Microsoft Needs to be Bigger Broadband Advocate

By Doug Mohney December 08, 2014

If you haven't noticed by now, Microsoft is going gangbusters promoting its "cloud first/mobile" first strategy, with subscription bundles galore for online services. Rumors abound that Windows 10 may go into a subscription-based model.  However, Microsoft's shift to a cloud and services model means it is becoming more dependent upon broadband to be plentiful and available. It is only a matter of time before Microsoft starts making noise about the necessity of faster pipes available to the largest number of users. 

Consider that Microsoft is now, today, offering access to Office 365 Personal at $6.99 per month, plus a terabyte of online storage (Hey, Cox, if Dropbox and Microsoft can give me 1 TB thrown in with my subscription, why can't you?), plus free Skype long distance minutes. One of the assumptions for the offer is access to sufficient and (relatively) unlimited bandwidth to fill up a terabyte of storage, along with being able to access a hosted cloud version of Office or being able to regularly download the updates.

Moving Windows to a subscription-based model is harder to imagine, unless it is the "razor" to access other Microsoft software and cloud services. Regardless of what business model Windows 10 takes, a move to the cloud means Microsoft needs as many users as possible to have access to faster broadband.

If you appreciate ironies, Microsoft is now in the same camp as Facebook and Google. It needs broadband everywhere so it can get access to more customers in developing markets and faster broadband for developed markets. Like gigabit and faster broadband.

Communications service providers are a mixed bag in the more-faster broadband universe. The cable industry is happy with its access to its markets and has a plan to upgrade to gigabit speeds through DOCSIS 3.1 rollouts. There's a smooth synergy between cable broadband upgrades, Microsoft's embrace of the cloud, and cable's continued hunger to grow its business customers.

And then we get to the phone companies. CenturyLink and Frontier are announcing new fiber projects at an impressive rate as Verizon continues to sit on its existing FiOS deployments. AT&T has rolled out new fiber projects in response to Google Fiber deployments and made vague noises about deploying to up to 100 cities before promptly retracting the vague promises with the threat of heavier FCC regulation. But AT&T has no problem in taking PR and legal steps to impede relatively rural municipalities from independently deploying fiber.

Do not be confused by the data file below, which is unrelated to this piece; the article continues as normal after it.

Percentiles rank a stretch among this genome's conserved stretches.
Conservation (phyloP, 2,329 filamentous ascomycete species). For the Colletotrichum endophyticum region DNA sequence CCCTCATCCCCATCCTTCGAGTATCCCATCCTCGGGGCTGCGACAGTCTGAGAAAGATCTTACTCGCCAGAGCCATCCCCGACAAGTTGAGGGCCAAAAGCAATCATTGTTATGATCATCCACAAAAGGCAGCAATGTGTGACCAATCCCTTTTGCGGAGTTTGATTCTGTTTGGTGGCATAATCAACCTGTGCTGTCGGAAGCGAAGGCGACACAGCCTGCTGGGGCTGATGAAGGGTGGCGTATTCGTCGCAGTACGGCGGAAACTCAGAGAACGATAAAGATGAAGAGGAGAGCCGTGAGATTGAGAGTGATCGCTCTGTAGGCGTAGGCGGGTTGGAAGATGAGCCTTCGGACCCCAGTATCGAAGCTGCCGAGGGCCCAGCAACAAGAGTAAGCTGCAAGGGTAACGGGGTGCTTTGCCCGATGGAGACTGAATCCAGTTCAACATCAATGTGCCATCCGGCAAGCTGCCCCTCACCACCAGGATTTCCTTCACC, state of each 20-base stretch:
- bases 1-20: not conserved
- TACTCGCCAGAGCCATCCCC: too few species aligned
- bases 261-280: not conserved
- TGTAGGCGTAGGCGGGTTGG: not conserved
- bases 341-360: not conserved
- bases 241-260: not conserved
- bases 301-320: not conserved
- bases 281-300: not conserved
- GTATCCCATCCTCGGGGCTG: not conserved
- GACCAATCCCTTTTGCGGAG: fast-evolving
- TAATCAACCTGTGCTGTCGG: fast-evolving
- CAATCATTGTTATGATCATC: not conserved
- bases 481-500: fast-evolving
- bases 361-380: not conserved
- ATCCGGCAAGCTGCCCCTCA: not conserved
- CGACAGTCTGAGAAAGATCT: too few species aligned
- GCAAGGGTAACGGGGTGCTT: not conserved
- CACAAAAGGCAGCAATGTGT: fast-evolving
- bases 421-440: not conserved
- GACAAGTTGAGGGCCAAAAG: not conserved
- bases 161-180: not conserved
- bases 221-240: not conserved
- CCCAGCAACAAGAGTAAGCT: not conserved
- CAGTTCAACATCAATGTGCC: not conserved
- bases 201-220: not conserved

Rural carriers, aided by ADTRAN and other vendors with a stake in the outcome, are making the most of government funding to deploy faster broadband.  It would be interesting to dig up how much fiber rural carriers have deployed in the past couple of years and compare it to the "big boys" of AT&T, Google, and Verizon. I suspect there are some interesting surprises in the data that would prove to be embarrassing to some large publicly traded companies.

Microsoft knows the sting of the Department of Justice and antitrust law.  And it needs faster broadband to more places.  It may or may not support "Net Neutrality," but it will be prepared to support service providers—other than Google—who are rolling out faster broadband services and increasing broadband footprint. AT&T and Verizon need to recognize they have a possible ally, but to win support of that ally, both companies will have to do less talking about broadband projects and more actual physical deployments of faster services and wider footprint. 




Edited by Maurice Nagle

Contributing Editor

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